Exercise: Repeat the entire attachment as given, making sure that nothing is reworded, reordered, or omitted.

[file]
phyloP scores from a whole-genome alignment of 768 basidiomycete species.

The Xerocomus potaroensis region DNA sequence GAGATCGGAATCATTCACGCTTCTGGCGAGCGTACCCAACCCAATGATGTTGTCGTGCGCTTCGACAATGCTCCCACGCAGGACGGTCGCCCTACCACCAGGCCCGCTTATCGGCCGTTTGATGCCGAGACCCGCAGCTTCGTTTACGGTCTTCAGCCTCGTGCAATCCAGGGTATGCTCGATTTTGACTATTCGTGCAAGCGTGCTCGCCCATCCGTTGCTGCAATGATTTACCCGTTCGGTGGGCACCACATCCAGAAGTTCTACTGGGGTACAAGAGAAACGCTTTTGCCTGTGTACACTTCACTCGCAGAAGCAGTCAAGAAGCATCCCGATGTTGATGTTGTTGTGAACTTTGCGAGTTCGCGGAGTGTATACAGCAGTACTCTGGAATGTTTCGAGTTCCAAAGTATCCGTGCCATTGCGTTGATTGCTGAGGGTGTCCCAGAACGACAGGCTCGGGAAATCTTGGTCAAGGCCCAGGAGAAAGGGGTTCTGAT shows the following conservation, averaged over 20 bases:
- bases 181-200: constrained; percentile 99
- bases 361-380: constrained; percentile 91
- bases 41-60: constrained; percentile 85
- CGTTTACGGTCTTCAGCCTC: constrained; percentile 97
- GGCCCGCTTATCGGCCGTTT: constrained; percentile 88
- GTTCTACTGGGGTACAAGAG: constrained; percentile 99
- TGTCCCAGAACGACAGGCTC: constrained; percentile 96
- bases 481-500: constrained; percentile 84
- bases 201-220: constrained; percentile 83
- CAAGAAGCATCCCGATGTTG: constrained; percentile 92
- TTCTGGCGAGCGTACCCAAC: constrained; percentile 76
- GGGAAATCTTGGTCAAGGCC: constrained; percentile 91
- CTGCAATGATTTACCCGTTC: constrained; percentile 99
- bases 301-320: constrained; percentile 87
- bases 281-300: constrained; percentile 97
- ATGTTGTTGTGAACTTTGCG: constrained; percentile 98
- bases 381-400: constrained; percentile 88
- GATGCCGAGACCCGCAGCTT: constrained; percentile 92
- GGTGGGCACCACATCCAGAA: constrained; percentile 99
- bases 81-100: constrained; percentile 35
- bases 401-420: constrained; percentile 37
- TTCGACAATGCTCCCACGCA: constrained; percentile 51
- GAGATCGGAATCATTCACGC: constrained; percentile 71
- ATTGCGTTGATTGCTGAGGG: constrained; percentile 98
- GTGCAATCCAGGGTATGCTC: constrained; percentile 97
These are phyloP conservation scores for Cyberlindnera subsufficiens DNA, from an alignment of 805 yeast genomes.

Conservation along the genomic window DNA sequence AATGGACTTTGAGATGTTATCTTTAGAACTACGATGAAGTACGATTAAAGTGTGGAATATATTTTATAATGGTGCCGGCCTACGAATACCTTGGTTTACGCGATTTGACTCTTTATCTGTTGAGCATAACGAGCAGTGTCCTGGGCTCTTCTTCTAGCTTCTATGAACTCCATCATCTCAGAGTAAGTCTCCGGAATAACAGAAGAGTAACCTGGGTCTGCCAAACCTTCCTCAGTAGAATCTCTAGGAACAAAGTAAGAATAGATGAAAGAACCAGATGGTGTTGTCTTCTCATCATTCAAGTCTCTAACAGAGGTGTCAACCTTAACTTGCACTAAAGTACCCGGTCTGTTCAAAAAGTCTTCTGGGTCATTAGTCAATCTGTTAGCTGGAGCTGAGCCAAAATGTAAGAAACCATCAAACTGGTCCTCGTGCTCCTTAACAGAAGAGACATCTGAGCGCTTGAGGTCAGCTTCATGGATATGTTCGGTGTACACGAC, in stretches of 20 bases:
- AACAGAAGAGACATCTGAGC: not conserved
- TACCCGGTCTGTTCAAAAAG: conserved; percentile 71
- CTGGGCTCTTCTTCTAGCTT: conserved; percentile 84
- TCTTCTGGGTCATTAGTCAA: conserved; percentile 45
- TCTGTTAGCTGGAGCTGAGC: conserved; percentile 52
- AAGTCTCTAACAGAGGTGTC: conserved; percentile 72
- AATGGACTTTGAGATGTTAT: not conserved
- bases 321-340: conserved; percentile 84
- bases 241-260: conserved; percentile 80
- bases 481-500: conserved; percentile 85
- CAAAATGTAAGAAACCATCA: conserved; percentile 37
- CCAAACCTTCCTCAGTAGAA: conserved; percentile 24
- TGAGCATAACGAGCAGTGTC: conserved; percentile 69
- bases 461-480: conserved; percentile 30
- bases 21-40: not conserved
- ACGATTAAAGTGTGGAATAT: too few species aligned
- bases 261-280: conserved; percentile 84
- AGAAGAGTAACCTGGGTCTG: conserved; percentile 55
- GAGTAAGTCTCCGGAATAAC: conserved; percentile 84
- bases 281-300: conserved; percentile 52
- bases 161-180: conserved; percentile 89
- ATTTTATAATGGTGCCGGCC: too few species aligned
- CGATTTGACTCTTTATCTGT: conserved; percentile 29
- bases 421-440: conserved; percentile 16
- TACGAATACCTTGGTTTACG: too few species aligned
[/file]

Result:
phyloP scores from a whole-genome alignment of 768 basidiomycete species.

The Xerocomus potaroensis region DNA sequence GAGATCGGAATCATTCACGCTTCTGGCGAGCGTACCCAACCCAATGATGTTGTCGTGCGCTTCGACAATGCTCCCACGCAGGACGGTCGCCCTACCACCAGGCCCGCTTATCGGCCGTTTGATGCCGAGACCCGCAGCTTCGTTTACGGTCTTCAGCCTCGTGCAATCCAGGGTATGCTCGATTTTGACTATTCGTGCAAGCGTGCTCGCCCATCCGTTGCTGCAATGATTTACCCGTTCGGTGGGCACCACATCCAGAAGTTCTACTGGGGTACAAGAGAAACGCTTTTGCCTGTGTACACTTCACTCGCAGAAGCAGTCAAGAAGCATCCCGATGTTGATGTTGTTGTGAACTTTGCGAGTTCGCGGAGTGTATACAGCAGTACTCTGGAATGTTTCGAGTTCCAAAGTATCCGTGCCATTGCGTTGATTGCTGAGGGTGTCCCAGAACGACAGGCTCGGGAAATCTTGGTCAAGGCCCAGGAGAAAGGGGTTCTGAT shows the following conservation, averaged over 20 bases:
- bases 181-200: constrained; percentile 99
- bases 361-380: constrained; percentile 91
- bases 41-60: constrained; percentile 85
- CGTTTACGGTCTTCAGCCTC: constrained; percentile 97
- GGCCCGCTTATCGGCCGTTT: constrained; percentile 88
- GTTCTACTGGGGTACAAGAG: constrained; percentile 99
- TGTCCCAGAACGACAGGCTC: constrained; percentile 96
- bases 481-500: constrained; percentile 84
- bases 201-220: constrained; percentile 83
- CAAGAAGCATCCCGATGTTG: constrained; percentile 92
- TTCTGGCGAGCGTACCCAAC: constrained; percentile 76
- GGGAAATCTTGGTCAAGGCC: constrained; percentile 91
- CTGCAATGATTTACCCGTTC: constrained; percentile 99
- bases 301-320: constrained; percentile 87
- bases 281-300: constrained; percentile 97
- ATGTTGTTGTGAACTTTGCG: constrained; percentile 98
- bases 381-400: constrained; percentile 88
- GATGCCGAGACCCGCAGCTT: constrained; percentile 92
- GGTGGGCACCACATCCAGAA: constrained; percentile 99
- bases 81-100: constrained; percentile 35
- bases 401-420: constrained; percentile 37
- TTCGACAATGCTCCCACGCA: constrained; percentile 51
- GAGATCGGAATCATTCACGC: constrained; percentile 71
- ATTGCGTTGATTGCTGAGGG: constrained; percentile 98
- GTGCAATCCAGGGTATGCTC: constrained; percentile 97
These are phyloP conservation scores for Cyberlindnera subsufficiens DNA, from an alignment of 805 yeast genomes.

Conservation along the genomic window DNA sequence AATGGACTTTGAGATGTTATCTTTAGAACTACGATGAAGTACGATTAAAGTGTGGAATATATTTTATAATGGTGCCGGCCTACGAATACCTTGGTTTACGCGATTTGACTCTTTATCTGTTGAGCATAACGAGCAGTGTCCTGGGCTCTTCTTCTAGCTTCTATGAACTCCATCATCTCAGAGTAAGTCTCCGGAATAACAGAAGAGTAACCTGGGTCTGCCAAACCTTCCTCAGTAGAATCTCTAGGAACAAAGTAAGAATAGATGAAAGAACCAGATGGTGTTGTCTTCTCATCATTCAAGTCTCTAACAGAGGTGTCAACCTTAACTTGCACTAAAGTACCCGGTCTGTTCAAAAAGTCTTCTGGGTCATTAGTCAATCTGTTAGCTGGAGCTGAGCCAAAATGTAAGAAACCATCAAACTGGTCCTCGTGCTCCTTAACAGAAGAGACATCTGAGCGCTTGAGGTCAGCTTCATGGATATGTTCGGTGTACACGAC, in stretches of 20 bases:
- AACAGAAGAGACATCTGAGC: not conserved
- TACCCGGTCTGTTCAAAAAG: conserved; percentile 71
- CTGGGCTCTTCTTCTAGCTT: conserved; percentile 84
- TCTTCTGGGTCATTAGTCAA: conserved; percentile 45
- TCTGTTAGCTGGAGCTGAGC: conserved; percentile 52
- AAGTCTCTAACAGAGGTGTC: conserved; percentile 72
- AATGGACTTTGAGATGTTAT: not conserved
- bases 321-340: conserved; percentile 84
- bases 241-260: conserved; percentile 80
- bases 481-500: conserved; percentile 85
- CAAAATGTAAGAAACCATCA: conserved; percentile 37
- CCAAACCTTCCTCAGTAGAA: conserved; percentile 24
- TGAGCATAACGAGCAGTGTC: conserved; percentile 69
- bases 461-480: conserved; percentile 30
- bases 21-40: not conserved
- ACGATTAAAGTGTGGAATAT: too few species aligned
- bases 261-280: conserved; percentile 84
- AGAAGAGTAACCTGGGTCTG: conserved; percentile 55
- GAGTAAGTCTCCGGAATAAC: conserved; percentile 84
- bases 281-300: conserved; percentile 52
- bases 161-180: conserved; percentile 89
- ATTTTATAATGGTGCCGGCC: too few species aligned
- CGATTTGACTCTTTATCTGT: conserved; percentile 29
- bases 421-440: conserved; percentile 16
- TACGAATACCTTGGTTTACG: too few species aligned